- Two bills in Delaware and Vermont would seek to remove the religious right of Catholic priests to withhold information during confessions to protect children from abuse, but Catholic advocates say these claim that the bill will only harm the church.
- Lawmakers argue that mandatory reporting must be extended to everyone, including the Catholic Church, in order to fully protect children from abuse and neglect.
- “I have not seen evidence that sealed confessions prevented domestic or child abuse prosecutions. [and] As a mother of 10 children, I take my children’s safety very seriously and do not want to take abuse lightly…our church has a terrible history of abuse. “IHE Fellow, mother of 10, and director of the Conscience Project told the Daily Caller News Foundation:
Two bills proposed by state elected officials would remove the Catholic Church’s right to a “confessional seal,” which protects the right of a priest to refuse to provide personal information leaked during confession. Yes, and Catholic advocates warn that it can be a slippery slope to protection. freedom of religion.
Delaware HB74 and vermont Senate Bill 16 It was introduced earlier this year by Democrat Rep. Eric Morrison and Democrat Senator Richard Sears, respectively, to prevent child abuse, according to the bill’s language. The law, which amends state law to bar clergy from claiming privileged speech rights when confessing when information about child abuse or neglect comes to light, advocates: They warn that it will not help prevent abuse and will only deprive the church of its First Amendment rights. (Related: US bishop warns against Catholic doctors performing ‘gender transition procedures’)
“This is not the first time this has happened,” Thomas McKenna, president of Catholic Action for Faith and Families, told the Daily Caller News Foundation. A true persecution of our Catholic Faith, because Confession is not a therapy session…a debate or a therapy group, because when a person makes a Confession, the Priest is acting as a person of Christ. This would be a persecution of the Catholic Church, as priests go to prison before revealing someone’s guilt.”
“Catholics see this as an act between them and God…and their First Amendment right to worship God.” IHE Fellow, Father Aquinas Guilbeau, told the DCNF.
The Catholic tradition of confession is the process by which individuals confess their sins to a priest and then ask God for forgiveness. according to to Catholic doctrine. This practice is considered one of the church’s sacraments, sacred and important ceremonies such as baptism and communion, and revealing information disclosed during confession is punishable by excommunication.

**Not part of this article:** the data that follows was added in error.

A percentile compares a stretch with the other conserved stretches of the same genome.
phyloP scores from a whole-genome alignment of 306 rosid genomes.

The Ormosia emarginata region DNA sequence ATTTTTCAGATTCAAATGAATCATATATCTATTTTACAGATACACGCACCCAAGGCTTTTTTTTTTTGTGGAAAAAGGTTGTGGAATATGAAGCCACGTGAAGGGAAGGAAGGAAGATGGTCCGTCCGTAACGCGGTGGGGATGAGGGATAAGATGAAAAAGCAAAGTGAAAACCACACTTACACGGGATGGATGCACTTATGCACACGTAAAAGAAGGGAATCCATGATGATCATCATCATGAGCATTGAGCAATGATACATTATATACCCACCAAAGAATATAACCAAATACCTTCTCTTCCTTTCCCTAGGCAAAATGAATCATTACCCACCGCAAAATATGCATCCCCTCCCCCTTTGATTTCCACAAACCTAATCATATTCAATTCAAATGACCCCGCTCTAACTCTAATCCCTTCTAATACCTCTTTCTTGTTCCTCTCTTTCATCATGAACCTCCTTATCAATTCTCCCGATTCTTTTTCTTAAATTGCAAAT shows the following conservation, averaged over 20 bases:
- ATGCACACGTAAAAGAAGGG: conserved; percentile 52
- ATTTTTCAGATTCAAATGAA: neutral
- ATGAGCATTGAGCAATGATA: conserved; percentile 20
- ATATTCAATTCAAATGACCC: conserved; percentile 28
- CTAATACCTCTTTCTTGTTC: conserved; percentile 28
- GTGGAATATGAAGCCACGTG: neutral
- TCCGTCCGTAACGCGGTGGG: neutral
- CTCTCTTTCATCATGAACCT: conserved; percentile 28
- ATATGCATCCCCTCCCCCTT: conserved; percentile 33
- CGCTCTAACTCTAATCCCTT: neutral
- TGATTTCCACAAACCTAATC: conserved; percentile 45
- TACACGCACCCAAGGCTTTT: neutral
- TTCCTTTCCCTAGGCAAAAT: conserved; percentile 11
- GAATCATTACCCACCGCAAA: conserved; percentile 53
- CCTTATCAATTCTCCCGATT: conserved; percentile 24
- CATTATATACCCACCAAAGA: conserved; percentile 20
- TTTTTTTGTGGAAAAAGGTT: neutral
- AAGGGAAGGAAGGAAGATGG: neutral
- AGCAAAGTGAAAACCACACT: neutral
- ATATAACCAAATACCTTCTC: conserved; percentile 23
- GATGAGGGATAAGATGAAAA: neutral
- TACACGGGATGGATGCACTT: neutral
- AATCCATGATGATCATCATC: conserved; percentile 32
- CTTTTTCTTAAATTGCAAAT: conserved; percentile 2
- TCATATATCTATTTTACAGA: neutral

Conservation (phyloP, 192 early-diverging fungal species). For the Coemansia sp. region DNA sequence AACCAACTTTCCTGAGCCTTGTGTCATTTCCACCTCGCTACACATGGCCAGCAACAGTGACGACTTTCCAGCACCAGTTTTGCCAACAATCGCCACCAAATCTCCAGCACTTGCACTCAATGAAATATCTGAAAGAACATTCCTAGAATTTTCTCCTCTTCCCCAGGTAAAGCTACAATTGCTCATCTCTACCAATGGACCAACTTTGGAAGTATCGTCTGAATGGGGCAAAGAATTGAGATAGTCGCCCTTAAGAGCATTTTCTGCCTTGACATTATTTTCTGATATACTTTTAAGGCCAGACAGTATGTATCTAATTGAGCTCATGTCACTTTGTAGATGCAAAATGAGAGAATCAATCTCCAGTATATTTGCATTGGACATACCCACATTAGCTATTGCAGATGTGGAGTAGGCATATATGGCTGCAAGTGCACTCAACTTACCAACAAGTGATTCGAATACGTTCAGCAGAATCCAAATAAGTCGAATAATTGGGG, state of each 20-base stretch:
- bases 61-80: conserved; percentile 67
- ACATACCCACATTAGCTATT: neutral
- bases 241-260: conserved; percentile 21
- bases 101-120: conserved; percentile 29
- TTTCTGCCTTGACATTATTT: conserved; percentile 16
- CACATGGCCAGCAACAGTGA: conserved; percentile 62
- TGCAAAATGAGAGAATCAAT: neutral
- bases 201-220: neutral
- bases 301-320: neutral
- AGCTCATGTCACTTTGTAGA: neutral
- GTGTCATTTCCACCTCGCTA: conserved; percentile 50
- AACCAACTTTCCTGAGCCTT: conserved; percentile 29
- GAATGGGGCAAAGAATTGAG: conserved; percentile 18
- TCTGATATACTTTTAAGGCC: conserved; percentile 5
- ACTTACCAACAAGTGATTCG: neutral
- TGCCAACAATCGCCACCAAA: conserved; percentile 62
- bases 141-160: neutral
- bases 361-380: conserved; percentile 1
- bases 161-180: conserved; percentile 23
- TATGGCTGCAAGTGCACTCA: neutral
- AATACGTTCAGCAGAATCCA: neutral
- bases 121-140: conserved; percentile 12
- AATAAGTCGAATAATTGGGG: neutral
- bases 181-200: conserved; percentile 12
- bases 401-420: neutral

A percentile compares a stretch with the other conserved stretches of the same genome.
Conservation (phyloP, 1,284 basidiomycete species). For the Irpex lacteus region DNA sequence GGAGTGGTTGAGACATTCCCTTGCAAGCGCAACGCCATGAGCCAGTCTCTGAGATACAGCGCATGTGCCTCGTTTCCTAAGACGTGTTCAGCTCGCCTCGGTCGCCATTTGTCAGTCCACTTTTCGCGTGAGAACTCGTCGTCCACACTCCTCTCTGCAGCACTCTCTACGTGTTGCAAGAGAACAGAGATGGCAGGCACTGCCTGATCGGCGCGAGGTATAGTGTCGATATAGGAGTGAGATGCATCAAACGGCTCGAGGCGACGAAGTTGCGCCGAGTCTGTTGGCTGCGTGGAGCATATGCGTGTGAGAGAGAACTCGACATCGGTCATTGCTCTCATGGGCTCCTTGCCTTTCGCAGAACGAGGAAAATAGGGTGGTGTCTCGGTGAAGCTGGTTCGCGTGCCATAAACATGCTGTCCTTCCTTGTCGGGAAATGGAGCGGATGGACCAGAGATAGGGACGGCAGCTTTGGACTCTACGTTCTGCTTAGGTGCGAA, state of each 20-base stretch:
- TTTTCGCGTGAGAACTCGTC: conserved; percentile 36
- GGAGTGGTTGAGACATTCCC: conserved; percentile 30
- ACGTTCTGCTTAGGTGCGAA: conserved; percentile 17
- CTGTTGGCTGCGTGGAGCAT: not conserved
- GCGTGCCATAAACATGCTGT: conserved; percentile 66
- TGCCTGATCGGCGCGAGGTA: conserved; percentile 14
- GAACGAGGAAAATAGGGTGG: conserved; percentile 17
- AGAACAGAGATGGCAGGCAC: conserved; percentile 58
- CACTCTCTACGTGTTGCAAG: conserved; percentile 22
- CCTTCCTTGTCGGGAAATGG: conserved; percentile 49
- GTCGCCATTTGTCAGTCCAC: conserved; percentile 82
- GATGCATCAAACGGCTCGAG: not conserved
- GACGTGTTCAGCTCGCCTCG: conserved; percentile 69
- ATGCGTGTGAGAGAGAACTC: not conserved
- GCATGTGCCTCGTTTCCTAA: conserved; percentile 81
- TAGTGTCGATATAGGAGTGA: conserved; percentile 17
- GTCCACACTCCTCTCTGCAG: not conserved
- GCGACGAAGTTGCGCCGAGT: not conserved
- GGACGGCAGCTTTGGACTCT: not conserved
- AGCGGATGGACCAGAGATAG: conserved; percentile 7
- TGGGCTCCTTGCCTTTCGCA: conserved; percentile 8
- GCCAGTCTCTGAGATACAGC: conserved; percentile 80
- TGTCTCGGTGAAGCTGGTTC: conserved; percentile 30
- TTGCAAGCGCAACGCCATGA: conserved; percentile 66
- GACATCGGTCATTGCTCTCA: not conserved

The bill appears to be aimed specifically at the Catholic Church in light of findings of rampant sexual abuse of minors by priests. according to to NPR.have been reported multiple times release In the past few years, Pope Francis has repetition accused of abuse and his abuse Predecessor Honorary Pope Benedict.
Sears bill now stalled Although he missed the March 17 committee deadline, he told VTDigger:[i]I’ll be dead this year, but I won’t be dead next year. Morrison Said In a March 21 Facebook post, he said the bill was “in the best interests of our children” and that “every Delawarean is a mandatory child abuse and neglect report.” should,’ he said.
Sears and Morrison did not respond to multiple requests for comment by the DCNF.
Andrea Picciotti Bayer, strategic consultant and media fellow at IHE, mother of 10, and director of the Conscience Project, an organization that advocates for the “rights of conscience” of religious adherents, told DCNF that these said the bill would not help prevent it. abuse.
“I have not seen evidence that sealed confessions prevented domestic or child abuse prosecutions. [and] As a mother of 10 children, I take my children’s safety very seriously and do not want to take abuse lightly…our church has a history of terrible abuse,” said Picciotti-Bayer. Told. “But I don’t think there’s a good reason to remove privileges. I’m actually worried that I’m exposing vulnerable people because confessions are often the first step. [for the abused] Recognize that a crime is being committed. “
Ed Condon, an IHE Media Fellow and Canon Attorney, told the DCNF that while he is confident the bill will not pass, the legal implications of this kind of law set a very vague standard, and the religious He said it could create a slippery slope for freedom. .
“That’s one of the reasons these bills tend to be unenforceable and unsuccessful,” Condon said. “You can’t have the police in the confessional to make sure the priest is reporting a case of child abuse. If so, encourage the person to report the problem to law enforcement.
Condon went on to explain that these kinds of laws were often an effort by elected officials who wanted to “take a hard look at the Catholic Church” in light of abuses from clergy, but that He said it was not an “effective means” to
Brian Birch, president of Catholic Vote, a pro-Catholic nonprofit, told DCNF that he was concerned that state governments were trying to “invade” Catholic practices.
“The goal is to harm the Catholic Church, curtail its role in society, and undermine efforts to serve the needs of its members in favor of a more extreme secular remake of the culture,” Birch said. Told.
Pointing to his congregation and other Catholic churches, Guilbeau said they needed a place where they could lighten their burden without fear of repercussions. Even in the circumstances, they said they always encouraged individuals to speak to the appropriate authorities or speak with a priest outside of confession so that they could confess.
Guilbeau also agreed with McKenna’s earlier statement that Catholic priests have proven time and time again that they want to go to prison before violating the seal of confession.
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